Arvind Kejriwal is set to be sworn is as CM for the third time on Sunday.
Indian elections are increasingly becoming about the choice of a leader. Was this true of the recently concluded Delhi polls? The fact that the BJP did not have a Chief Ministerial face, as against the clear projection of Arvind Kejriwal, appeared to make an important difference. How critical was the leadership factor in explaining AAP's victory? The Lokniti-CSDS data provides important insights on this crucial question.
When respondents in Delhi were asked an open-ended question on who they would like as the Chief Minister of Delhi after the elections, Kejriwal appeared to face no competition whatsoever. A majority of respondents took his name, with his closest opponent (Manoj Tiwari of the BJP) being supported by a mere 6% of respondents.
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It has often been asserted that for many Delhi voters the preference was 'Modi for PM and Kejriwal for CM'.
If one were to include the names of all BJP leaders mentioned by the respondents, it comes to around one-fifth of the respondents. Leaders of the Congress hardly found a mention and seemed to have been virtually forgotten.
More than half the respondents were of the view that the BJP should have announced its Chief Ministerial candidate. The importance of a Chief Ministerial face was underscored by those who had supported the BJP earlier. Two-thirds of those who switched from the BJP to AAP (from 2015 to 2020) felt the BJP should have declared their Chief Ministerial candidate. Thus, the BJP going into the campaign without a Chief Ministerial face placed the party at a decisive disadvantage.
Did Kejriwal's leadership play a major role in galvanising the vote in AAP's favour? More than one-thirds of those who voted for AAP conceded that they would not have cast their vote in favour of the party if not for Kejriwal. Close to four of every ten of those respondents who voted for the BJP in the 2019 Lok Sabha elections and shifted to AAP this time around stated that they would not have voted for AAP if Kejriwal was not the CM candidate. Similarly, more than four of every ten of AAP voters who were unhappy with the performance of their local MLA stated that they would not have voted for AAP if not for Kejriwal’s leadership. The impact of Kejriwal in swinging the vote in favour of his party is patently visible.
It has often been asserted that for many Delhi voters the preference was 'Modi for PM and Kejriwal for CM'. The Lokniti-CSDS poll raised a few questions which sought to tap public perceptions on both Narendra Modi and Arvind Kejriwal.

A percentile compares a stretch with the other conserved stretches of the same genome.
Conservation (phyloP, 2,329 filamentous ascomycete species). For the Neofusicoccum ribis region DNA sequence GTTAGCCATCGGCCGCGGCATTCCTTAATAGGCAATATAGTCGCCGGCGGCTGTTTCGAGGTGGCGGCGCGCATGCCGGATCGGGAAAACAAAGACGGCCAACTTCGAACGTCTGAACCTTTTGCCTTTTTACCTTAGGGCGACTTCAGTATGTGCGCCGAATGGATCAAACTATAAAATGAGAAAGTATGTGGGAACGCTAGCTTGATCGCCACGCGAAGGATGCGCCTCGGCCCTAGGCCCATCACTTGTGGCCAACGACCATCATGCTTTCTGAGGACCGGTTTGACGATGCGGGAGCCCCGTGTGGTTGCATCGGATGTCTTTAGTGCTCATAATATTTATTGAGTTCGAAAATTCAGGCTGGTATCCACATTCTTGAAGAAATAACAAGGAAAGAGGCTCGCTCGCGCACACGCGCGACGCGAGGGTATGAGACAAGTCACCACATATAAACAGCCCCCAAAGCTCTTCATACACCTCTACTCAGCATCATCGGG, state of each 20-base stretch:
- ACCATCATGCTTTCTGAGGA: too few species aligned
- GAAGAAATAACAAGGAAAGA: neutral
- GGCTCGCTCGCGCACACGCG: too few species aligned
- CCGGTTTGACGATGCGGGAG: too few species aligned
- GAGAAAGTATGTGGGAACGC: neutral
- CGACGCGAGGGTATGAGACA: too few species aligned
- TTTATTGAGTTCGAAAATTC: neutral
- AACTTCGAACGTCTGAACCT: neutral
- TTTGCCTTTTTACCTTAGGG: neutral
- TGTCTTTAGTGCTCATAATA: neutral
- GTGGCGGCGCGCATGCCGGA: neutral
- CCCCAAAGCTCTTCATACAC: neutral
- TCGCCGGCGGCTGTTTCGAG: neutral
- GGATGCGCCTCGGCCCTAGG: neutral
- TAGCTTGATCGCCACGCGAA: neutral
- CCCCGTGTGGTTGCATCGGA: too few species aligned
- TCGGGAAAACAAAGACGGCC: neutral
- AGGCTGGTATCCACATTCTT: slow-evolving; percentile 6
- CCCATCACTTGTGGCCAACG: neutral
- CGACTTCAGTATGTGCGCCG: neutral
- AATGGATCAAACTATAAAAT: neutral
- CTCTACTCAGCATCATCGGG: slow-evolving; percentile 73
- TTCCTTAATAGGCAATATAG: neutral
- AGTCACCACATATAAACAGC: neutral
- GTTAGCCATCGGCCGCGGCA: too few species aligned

Seven of every ten who liked Kejriwal also liked Modi.
There seems to be a common trend in public responses to the two leaders. Close to eight of every ten who liked Modi also liked Kejriwal. Seven of every ten who liked Kejriwal also liked Modi. Both leaders were liked by nearly three fourths of the respondents, with Kejriwal scoring a bit higher than Modi. Both had their share of respondents who disliked them. The dislike for Modi was 10 percentage points higher than in the case of Kejriwal.
More interestingly, two of every ten respondents fully disliked Modi, while in the case of Kejriwal it was one of every ten. If one were to see the intensity of the sweep of AAP in Delhi, the fact that Kejriwal evoked very high levels of support (eight of every ten liking him) could well have been a key factor.
Kejriwal has much higher support among women respondents as compared to Modi, with the difference being as high as 14 percentage points.
Further, Kejriwal has much higher support among women respondents as compared to Modi, with the difference being as high as 14 percentage points. On the other hand, his advantage over Modi among men is much lower, at just five percentage points. The greater support for Kejriwal among women respondents could be well linked to the strong support his leadership enjoyed for the government’s performance in the field of education, health, water supply and electricity.
Over the years, one has noticed that electing a new Lok Sabha or Legislative Assembly has increasingly become about choosing the next PM or CM. The fact that one-thirds of AAP voters conceded that they may have changed their voting preference if Kejriwal was not leading the party, and if four of every 10 voters who switched from BJP to AAP (from Lok Sabha to Assembly polls) did so on account of Kejriwal being the CM candidate, the role of the leadership factor is clearly apparent.
Sandeep Shastri is the Pro Vice-Chancellor of Jain University, Bengaluru and the National Coordinator of the Lokniti network